James Henry George Chapple was born on 23 August 1865 at Rockhampton, Queensland, Australia. His parents were William Sandy Chapple, a butcher, and his wife, Elizabeth Bancroft, both English immigrants. William drowned on 23 April 1867, aged 29, and a baby born subsequent to his death and named in his memory died on 1 November 1867. Elizabeth took young James back to Somerset where he was raised by the Chapple family, and educated at a private girls' school run by his two maiden aunts. In 1881, at the age of 16, he was serving as an apprentice plumber. His mother had spent most of the intervening years in America, and took him soon afterwards back to Australia, apparently against the wishes of the family.
In Australia James Chapple joined the Salvation Army, becoming an officer. On 27 August 1890, in Newcastle, New South Wales, he married Florence Eugenie Gough, a Salvation Army officer from Ballarat. They served in several Australian states before James was appointed to Invercargill, New Zealand; he arrived at Bluff in early 1893 aboard the Mawhera. Florence followed in March on the Tarawera with the first two children of what would rapidly become a large family. Over the next four years they served in Oamaru, Dunedin, Gore, Blenheim and Ashburton, and in June 1897 James was appointed editor of the War Cry, based in Christchurch. However, in 1898 they went to Kumara, where James served as a Presbyterian home missionary. After a year in Eltham, in 1903 James was ordained a Presbyterian minister at St Andrews township, south of Timaru.
Chapple joined the pioneer New Zealand Socialist Party around 1905. His support from the pulpit of working-class interests resulted in a first attempt by the Timaru presbytery to remove him from St Andrews about 1907. His parishioners voted 200 to 8 that he should stay. Presbyterian dissatisfaction with Chapple's conduct reached a climax in 1910 when he chaired a Timaru meeting for the visiting English rationalist Joseph McCabe. The presbytery asked to question him in private. Chapple refused, and a public hearing to consider seven alleged transgressions took place on 13 September. Chapple was unrepentent, whereupon the presbytery immediately moved into closed session and resolved that he should 'withdraw peacefully' from the charge of St Andrews, and from the Presbyterian church. Chapple resigned, having for some time considered himself to be 'a square peg in a round hole'.
From October 1910 to March 1913 he was librarian of Timaru Public Library. He had been in contact with the Unitarian church in Auckland, and preached there late in 1910. With the support of the Unitarian leader William Jellie he founded the Timaru Unitarian Society, where he lectured as minister. A benefactor, George Wells, built him a new church hall which opened in May 1912.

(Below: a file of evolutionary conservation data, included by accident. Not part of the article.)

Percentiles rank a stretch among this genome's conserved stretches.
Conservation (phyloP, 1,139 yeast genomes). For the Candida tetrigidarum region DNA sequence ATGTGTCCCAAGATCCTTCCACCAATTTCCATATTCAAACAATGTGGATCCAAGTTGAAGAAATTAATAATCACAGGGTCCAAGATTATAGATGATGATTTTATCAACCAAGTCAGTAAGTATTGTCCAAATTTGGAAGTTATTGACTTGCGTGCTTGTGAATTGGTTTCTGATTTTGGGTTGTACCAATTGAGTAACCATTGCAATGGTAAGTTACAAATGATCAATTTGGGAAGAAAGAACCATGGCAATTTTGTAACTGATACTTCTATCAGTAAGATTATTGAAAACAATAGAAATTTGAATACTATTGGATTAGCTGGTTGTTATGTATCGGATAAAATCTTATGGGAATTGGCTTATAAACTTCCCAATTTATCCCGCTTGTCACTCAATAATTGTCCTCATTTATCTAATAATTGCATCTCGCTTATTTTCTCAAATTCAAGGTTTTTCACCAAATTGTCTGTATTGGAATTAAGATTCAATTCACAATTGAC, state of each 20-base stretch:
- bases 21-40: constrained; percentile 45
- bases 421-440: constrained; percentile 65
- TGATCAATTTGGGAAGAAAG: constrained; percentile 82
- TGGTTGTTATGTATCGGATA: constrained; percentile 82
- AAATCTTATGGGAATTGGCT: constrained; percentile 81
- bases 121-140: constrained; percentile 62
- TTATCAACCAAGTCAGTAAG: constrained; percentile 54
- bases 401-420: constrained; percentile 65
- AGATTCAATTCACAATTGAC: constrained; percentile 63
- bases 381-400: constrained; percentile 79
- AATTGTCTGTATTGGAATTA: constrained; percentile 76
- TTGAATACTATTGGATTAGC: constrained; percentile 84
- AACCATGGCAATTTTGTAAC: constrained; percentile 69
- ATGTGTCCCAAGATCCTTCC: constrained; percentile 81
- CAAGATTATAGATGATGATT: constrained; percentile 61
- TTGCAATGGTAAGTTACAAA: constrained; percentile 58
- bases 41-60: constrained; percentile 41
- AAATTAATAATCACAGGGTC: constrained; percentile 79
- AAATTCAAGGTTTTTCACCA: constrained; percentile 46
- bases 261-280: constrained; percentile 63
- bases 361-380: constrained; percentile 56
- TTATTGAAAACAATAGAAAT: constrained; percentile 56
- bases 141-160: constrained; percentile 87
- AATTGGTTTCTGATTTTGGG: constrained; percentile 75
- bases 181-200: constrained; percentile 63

When the First World War began Chapple preached against war, and in July 1915 he and his wife took 13 of their children to the United States, then neutral; their eldest child, Leonard, had enlisted in defiance of his father's pacifism. The family lived in the San Francisco area, and returned to New Zealand before the United States entered the war.
In 1917, as Unitarian minister in Christchurch, Chapple conducted services which became noisy political meetings and included topics such as, 'War enables profiteers to stand on velvet whilst the poor stand in queues'. Police took notes during a lecture tour of the West Coast that Chapple made in March 1918, and charged him with two counts of seditious utterance at Greymouth. The case was heard in the Christchurch Magistrate's Court on 10 and 17 May. Chapple was convicted on both counts and sentenced to 11 months' gaol. The magistrate described him as a dangerous man.
On his release he continued as a Unitarian minister in Christchurch until 1925. In England in 1924 his two books were published: The divine need of the rebel and A rebel's vision splendid. Although his socialist views alienated him from many within the Unitarian movement, he continued to lecture under their auspices. The Chapples shifted to Tauranga, then to Henderson, West Auckland. 'As I age I move steadily to the left', James wrote in 1929. He alternated with William Jellie and others as a Unitarian minister in Auckland from 1939 to 1941, when he voluntarily withdrew, fearing that his public support for the advance of Soviet communism might create problems for the church. The Unitarians were sorry to lose him, exasperating as he had become to many, and increasingly deaf. He died in Auckland on 8 April 1947, survived by Florence Chapple, eight daughters and six sons.
Chapple's life provided the basis of the novel Plumb (1978), by Maurice Gee, his grandson. The book explores the life of a retired minister, with flashbacks to his younger days. Much of the early part of the story is Chapple's, and there is similarity between George Plumb's social analyses and Chapple's writing. Plumb may be more eloquent, but Chapple was no less forceful. Of short stature and bald-headed, with piercing blue eyes, he aimed to produce 'an uproarious community of heretics', and his radical social ideas made him one of the most controversial preachers of his time.